I Need This Job Like I Need a Hole in My Head  //  by Jack Cummings III

Director Jack Cummings III goes toe to toe with an unforgettable actress.

One of the many gifts of being a director is getting to work closely with actors.  And occasionally, if you’re lucky, you meet an actor who truly defies expectation.  For me, her name was Irma St. Paule.

The year was 2006 and we were doing a revival of Tad Mosel’s All The Way Home.  In the play, there is a character named Great-Great-Granmaw who is stated to be 104 years old.  She has no lines but in her one scene, her presence steers the play emotionally onto a course from which it never looks back.  I knew finding an actress to play this role was going to be tricky.  I came across Irma’s headshot in my files and immediately believed here was a woman who could actually be 104 (that’s how old she looked).  I showed it to Nora Brennan, my casting director, and said, “This lady’s probably dead but let’s just see if her phone number still works.”  Nora looked at me and dryly said, “No need to do that, she submitted herself.”

Irma accepted the role of Great-Great-Granmaw on the spot but then later became cranky when she realized she had no lines, demanding I add lines for her.  I attempted to explain that this play was written in 1960, had won The Pulitzer Prize, and that her entire scene was built around the single fact that the character no longer possesses the power of speech.  She vaguely accepted what I said.  Vaguely.

A few days before the first rehearsal, I called Irma just to make sure everything was on track.  She was irritated to hear from me and again started to give me the business about having no lines, threatening for the umpteenth time not to do the show.  Her crankiness was now starting to wear on me and so I barked back with aggravated exasperation, to put it diplomatically.  She sighed, took a pause, and said defeatedly, “Is there any way I can get out of this?  I need this job like I need a hole in my head.”  “No,” I replied quietly, “I need you to do this show.”  She begrudgingly took down the address of the rehearsal space and promptly hung up on me.

I was relieved to see Irma walk through the door at the first rehearsal.  We all went around the table and introduced ourselves.  When it was Irma’s turn, she proclaimed bitterly to the entire room, “I’m the lady with no lines and I’m not sure I’m going to be doing this—I’ll let you know in a few days.”  After an extremely awkward pause, the next person bravely introduced themselves and we moved on.  Miraculously, I was able to convince Irma to keep showing up.  With each rehearsal, I could see it dawning on her the potential power of her scene.

Upon arriving at the theatre for tech, she informed me that she couldn’t use the dressing rooms downstairs because she couldn’t go down “those stairs.”  She said “those stairs” as if they were some old relative who had once betrayed her.  I said that was okay and that we would set her up backstage.  Out of sheer curiosity, I asked her how she handled the stairs in her apartment building since I knew for a fact that she lived in a fifth-floor walk-up.  She said, “Once a day darling, once a day.”  I looked at her puzzled.  She then explained that she only made the trip up and down those five flights once a day—on all fours—when nobody else was around.  I was speechless.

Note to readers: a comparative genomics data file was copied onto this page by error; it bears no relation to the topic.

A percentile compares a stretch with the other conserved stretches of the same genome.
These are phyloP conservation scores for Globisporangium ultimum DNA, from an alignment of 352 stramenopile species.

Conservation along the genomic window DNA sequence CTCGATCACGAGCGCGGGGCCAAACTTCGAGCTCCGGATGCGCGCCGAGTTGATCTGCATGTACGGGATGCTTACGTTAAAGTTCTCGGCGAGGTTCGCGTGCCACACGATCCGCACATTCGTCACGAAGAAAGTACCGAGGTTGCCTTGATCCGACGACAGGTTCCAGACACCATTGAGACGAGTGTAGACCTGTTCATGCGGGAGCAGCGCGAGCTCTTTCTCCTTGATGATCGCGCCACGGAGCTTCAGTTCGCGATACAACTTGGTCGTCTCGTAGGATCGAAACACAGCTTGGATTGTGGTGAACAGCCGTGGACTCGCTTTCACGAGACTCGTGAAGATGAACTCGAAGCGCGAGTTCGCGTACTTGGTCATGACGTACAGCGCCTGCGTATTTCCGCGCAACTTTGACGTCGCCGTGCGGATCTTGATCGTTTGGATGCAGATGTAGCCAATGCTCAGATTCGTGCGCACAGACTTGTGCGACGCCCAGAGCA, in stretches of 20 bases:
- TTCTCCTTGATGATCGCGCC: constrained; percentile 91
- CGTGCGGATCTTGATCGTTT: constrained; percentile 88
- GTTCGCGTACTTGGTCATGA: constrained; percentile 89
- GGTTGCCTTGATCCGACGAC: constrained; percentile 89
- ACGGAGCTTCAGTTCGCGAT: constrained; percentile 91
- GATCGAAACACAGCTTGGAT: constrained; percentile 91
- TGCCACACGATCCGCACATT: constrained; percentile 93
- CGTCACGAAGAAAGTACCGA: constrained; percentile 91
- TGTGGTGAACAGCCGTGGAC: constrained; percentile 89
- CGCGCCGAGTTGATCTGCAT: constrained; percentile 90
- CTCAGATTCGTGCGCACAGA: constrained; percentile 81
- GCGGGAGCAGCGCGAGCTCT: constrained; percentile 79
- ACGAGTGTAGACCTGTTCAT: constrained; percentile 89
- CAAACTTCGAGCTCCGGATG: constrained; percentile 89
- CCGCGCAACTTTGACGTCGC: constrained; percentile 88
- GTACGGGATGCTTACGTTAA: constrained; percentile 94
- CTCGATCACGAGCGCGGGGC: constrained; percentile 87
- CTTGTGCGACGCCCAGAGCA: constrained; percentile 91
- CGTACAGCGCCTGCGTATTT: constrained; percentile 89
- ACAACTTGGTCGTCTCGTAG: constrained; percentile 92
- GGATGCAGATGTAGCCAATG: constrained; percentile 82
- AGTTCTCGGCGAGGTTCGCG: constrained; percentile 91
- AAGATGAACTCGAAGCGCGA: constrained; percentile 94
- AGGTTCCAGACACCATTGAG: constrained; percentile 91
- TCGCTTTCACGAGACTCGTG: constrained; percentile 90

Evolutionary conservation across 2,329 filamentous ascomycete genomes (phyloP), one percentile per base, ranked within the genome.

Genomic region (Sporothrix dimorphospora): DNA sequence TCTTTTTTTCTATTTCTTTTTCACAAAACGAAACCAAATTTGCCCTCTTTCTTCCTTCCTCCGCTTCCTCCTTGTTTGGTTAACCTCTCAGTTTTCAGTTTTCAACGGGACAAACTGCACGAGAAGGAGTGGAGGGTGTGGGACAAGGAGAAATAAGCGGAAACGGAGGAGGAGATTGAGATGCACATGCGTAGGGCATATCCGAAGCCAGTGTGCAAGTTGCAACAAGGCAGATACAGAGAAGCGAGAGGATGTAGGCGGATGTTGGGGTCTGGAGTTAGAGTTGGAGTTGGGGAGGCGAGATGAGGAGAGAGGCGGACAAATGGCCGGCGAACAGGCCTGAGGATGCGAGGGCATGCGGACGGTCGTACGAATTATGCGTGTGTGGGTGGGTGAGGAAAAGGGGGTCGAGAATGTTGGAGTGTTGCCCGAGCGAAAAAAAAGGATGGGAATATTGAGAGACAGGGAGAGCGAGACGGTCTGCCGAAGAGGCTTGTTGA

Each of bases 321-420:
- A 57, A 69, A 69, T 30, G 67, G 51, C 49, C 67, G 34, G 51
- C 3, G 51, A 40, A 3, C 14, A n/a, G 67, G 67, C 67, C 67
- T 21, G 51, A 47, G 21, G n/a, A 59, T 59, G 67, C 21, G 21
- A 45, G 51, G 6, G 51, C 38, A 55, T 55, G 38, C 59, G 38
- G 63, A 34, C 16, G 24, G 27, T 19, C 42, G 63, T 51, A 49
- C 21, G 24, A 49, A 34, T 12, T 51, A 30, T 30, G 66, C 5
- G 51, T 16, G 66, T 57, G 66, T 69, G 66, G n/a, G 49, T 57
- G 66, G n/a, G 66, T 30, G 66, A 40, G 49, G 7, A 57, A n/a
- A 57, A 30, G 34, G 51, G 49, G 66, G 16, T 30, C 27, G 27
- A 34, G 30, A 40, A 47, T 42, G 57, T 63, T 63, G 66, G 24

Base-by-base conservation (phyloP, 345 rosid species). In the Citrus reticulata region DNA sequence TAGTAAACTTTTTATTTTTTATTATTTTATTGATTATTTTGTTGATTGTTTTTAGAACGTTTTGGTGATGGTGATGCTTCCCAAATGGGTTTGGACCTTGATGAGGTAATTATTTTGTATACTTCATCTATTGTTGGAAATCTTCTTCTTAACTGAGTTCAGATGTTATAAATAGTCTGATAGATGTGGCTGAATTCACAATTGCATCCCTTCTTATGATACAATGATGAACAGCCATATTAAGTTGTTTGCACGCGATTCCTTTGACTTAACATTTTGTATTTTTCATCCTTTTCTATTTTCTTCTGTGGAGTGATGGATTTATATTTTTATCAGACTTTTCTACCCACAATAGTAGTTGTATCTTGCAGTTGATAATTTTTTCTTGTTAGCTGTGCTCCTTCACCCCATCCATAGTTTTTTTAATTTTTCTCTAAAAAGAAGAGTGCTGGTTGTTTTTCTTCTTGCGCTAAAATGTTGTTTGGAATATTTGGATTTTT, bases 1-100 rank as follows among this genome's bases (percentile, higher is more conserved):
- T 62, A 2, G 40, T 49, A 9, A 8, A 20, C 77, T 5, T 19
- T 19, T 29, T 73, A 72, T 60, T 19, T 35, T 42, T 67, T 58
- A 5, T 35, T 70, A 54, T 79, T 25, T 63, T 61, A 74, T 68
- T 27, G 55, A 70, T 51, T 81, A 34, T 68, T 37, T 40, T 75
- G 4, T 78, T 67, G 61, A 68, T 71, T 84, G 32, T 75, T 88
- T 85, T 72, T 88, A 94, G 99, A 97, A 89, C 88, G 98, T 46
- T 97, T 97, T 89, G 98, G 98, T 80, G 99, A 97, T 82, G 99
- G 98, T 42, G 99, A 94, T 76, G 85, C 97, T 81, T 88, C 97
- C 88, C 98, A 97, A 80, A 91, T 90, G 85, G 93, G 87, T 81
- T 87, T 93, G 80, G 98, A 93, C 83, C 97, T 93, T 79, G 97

Later that week at a run-through, Ellen Weiss, who composed music for the show, said to me after her scene, “Irma needs her own entrance music” and proceeded to compose it on the spot.  I feel at least once in a career, every actor should have their own entrance music.

A few months after we closed, Irma became ill and ended up at St. Vincent’s.  I went to visit her and was relieved to see that despite being sick, she was still her feisty Slavic self.  For the first time, I told her exactly how I felt about her: how much I admired her and that she was the secret reason our show worked.  She waved her hand at me impatiently and began to argue that it wasn’t her but the young boy who played the lead – she referred to him as “that damn kid.”  I waited patiently until she was done and said, “No, it was indeed you.”  She then turned to me and said, “I love you.”  I said, “I love you too, Irma.”  Two days later, Irma died.

Ironically, despite having no lines, Irma walked away with the reviews.  One memorable review said that during her scene, the audience “was so hushed the sound of angels’ wings could almost be heard in the auditorium.

About Irma:

Irma St. Paule was born in Odessa, Russia near the turn of the 20th century.  Emigrating to the United States at an early age, she studied drama and ballet at the Goodman School of Drama.  Finding success later in life, Irma had a steady career in film and television once she began acting professionally in the 1980s.  She played small roles in films such as 12 MonkeysThe Cemetery Club, and Party Girl, and on TV, in Sex and the CityKate and AllieLaw and OrderThe Guiding Light, and more.  She made her Broadway debut in the 1995 revival of The Rose Tattoo.  Irma St. Paule passed away on January 9, 2007.